Appeals court affirms ex-JaxPort chairman's convictions on corruption charges

Tony Nelson leaves the federal courthouse in January 2010 after being indicted on charges of bribery, money laundering, fraud and lying to the FBI.

JACKSONVILLE, Fla. - A U.S. appeals court on Wednesday affirmed the convictions of former Jacksonville Port Authority Chairman Tony Nelson on 36 corruption-related charges, including bribery, money laundering, honest services mail fraud, and making a false statement to the FBI.

The evidence at trial established that, as chairman, Nelson had demanded and accepted $143,500 in bribes from a dredging contractor at JaxPort. Nelson is serving a 40-month prison sentence.

Nelson argued on appeal that his convictions should be vacated because the federal fraud and bribery statutes under which he was convicted are unconstitutionally vague, the district court improperly instructed the jury on the applicable law, and the court improperly admitted the testimony of JaxPort's director of procurement. The American Civil Liberties Union Foundation of Florida Inc. and the National Association of Criminal Defense Lawyers also filed a brief on Nelson's behalf as amicus curiae.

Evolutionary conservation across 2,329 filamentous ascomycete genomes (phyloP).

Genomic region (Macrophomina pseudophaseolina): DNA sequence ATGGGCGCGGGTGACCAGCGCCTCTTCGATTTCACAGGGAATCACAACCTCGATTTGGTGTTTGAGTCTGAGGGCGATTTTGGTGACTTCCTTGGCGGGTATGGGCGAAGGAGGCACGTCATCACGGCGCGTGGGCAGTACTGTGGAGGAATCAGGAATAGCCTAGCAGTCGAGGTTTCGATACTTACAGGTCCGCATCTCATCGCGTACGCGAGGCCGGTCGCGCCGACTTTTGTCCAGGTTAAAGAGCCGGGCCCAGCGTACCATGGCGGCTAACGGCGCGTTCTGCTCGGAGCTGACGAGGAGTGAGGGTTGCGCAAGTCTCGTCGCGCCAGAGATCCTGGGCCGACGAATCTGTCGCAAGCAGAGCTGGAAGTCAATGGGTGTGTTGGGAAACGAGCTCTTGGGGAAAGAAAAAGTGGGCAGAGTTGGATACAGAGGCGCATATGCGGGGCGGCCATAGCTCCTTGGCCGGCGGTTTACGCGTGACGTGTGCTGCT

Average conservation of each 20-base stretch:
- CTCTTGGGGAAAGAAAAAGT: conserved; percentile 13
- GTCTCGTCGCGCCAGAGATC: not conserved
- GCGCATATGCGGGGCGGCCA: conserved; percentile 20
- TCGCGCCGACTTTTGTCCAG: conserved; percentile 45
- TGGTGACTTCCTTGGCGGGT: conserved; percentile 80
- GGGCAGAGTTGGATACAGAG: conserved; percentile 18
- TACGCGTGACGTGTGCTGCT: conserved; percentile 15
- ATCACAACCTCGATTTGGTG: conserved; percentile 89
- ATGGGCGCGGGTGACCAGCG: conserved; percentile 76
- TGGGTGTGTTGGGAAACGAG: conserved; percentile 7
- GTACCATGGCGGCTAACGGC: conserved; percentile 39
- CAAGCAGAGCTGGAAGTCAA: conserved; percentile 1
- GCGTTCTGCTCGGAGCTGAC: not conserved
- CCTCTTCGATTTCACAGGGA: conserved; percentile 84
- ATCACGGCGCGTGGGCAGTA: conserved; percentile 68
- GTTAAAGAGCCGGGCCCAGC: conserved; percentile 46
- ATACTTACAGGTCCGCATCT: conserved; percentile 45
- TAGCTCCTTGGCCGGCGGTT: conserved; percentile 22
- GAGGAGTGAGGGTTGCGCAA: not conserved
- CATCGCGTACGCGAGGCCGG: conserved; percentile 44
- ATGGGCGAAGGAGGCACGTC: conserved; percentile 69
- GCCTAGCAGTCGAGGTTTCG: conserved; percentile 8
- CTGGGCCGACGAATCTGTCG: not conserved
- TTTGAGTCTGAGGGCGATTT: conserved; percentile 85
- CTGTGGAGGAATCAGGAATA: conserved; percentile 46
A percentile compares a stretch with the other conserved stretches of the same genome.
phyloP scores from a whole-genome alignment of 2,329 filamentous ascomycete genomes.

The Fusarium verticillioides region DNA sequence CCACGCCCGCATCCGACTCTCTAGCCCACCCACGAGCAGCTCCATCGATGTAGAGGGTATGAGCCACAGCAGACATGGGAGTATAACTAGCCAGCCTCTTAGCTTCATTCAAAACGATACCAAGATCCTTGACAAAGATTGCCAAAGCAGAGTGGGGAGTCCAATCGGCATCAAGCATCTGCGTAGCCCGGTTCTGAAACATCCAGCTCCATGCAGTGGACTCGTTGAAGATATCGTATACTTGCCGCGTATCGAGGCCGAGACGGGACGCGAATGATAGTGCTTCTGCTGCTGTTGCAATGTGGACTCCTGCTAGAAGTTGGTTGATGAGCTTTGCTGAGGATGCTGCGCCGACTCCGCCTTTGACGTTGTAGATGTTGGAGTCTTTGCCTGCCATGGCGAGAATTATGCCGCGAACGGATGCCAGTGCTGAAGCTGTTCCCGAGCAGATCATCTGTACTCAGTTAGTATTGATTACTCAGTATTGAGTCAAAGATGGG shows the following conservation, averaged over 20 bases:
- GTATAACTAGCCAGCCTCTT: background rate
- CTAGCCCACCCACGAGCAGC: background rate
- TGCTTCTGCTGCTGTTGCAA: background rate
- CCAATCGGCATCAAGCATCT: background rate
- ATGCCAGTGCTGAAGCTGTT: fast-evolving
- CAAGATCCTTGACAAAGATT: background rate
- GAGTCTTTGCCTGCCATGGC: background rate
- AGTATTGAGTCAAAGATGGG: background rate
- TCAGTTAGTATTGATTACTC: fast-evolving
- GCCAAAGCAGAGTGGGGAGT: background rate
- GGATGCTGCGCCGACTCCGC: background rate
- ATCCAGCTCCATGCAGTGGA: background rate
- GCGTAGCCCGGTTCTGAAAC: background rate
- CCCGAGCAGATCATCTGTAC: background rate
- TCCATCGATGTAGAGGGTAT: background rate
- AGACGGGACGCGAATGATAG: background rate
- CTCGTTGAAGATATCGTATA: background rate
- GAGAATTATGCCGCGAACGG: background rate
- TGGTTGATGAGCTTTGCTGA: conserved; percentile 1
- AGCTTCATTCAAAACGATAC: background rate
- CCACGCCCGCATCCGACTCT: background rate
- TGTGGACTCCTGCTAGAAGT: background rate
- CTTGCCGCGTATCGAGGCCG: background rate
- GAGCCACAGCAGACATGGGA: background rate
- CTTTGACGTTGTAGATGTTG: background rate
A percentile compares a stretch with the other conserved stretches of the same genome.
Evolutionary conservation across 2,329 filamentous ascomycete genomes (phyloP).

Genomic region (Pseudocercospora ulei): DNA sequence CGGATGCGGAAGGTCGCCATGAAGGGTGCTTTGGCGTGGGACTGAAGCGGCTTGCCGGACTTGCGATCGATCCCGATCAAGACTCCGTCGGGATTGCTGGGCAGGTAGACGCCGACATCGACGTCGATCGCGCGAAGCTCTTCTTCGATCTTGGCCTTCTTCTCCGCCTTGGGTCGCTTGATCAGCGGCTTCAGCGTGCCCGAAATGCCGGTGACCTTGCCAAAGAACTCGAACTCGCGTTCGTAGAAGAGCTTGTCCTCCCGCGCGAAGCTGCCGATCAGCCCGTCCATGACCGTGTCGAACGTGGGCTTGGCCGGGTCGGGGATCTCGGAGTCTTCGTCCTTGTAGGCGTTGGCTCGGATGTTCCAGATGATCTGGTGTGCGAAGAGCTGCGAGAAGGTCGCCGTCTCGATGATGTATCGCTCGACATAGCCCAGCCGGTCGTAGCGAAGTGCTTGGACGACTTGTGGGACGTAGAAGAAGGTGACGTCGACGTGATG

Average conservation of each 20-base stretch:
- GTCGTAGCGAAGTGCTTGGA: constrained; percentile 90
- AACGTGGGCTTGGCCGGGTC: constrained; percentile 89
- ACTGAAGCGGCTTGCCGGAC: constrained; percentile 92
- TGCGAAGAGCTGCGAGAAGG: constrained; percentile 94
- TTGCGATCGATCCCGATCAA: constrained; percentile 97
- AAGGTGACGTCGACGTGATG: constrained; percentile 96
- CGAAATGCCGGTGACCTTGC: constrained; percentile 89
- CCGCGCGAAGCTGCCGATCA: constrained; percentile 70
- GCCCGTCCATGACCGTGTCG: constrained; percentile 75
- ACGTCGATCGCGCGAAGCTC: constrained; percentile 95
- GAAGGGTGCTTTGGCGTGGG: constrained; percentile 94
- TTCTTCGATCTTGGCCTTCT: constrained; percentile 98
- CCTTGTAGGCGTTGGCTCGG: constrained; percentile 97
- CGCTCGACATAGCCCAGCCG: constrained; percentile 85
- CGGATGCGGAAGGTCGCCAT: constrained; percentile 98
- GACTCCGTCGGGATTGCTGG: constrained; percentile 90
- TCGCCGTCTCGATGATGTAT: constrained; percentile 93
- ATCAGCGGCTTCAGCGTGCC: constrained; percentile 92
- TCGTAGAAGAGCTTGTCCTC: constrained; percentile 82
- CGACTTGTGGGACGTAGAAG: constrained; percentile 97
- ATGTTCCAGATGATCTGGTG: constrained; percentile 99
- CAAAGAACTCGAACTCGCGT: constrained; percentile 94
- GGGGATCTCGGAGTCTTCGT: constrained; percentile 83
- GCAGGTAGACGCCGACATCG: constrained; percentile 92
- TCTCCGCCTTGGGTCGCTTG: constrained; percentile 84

After hearing oral argument, the court of appeals issued a split decision, with the majority holding that the challenged statutes "gave Nelson adequate notice of the conduct they prohibit," that the district court's instructions correctly "propelled (the jury) to look to Nelson's state of mind" in taking payments in exchange for his influence, and that the challenged evidence was relevant and not unfairly prejudicial.

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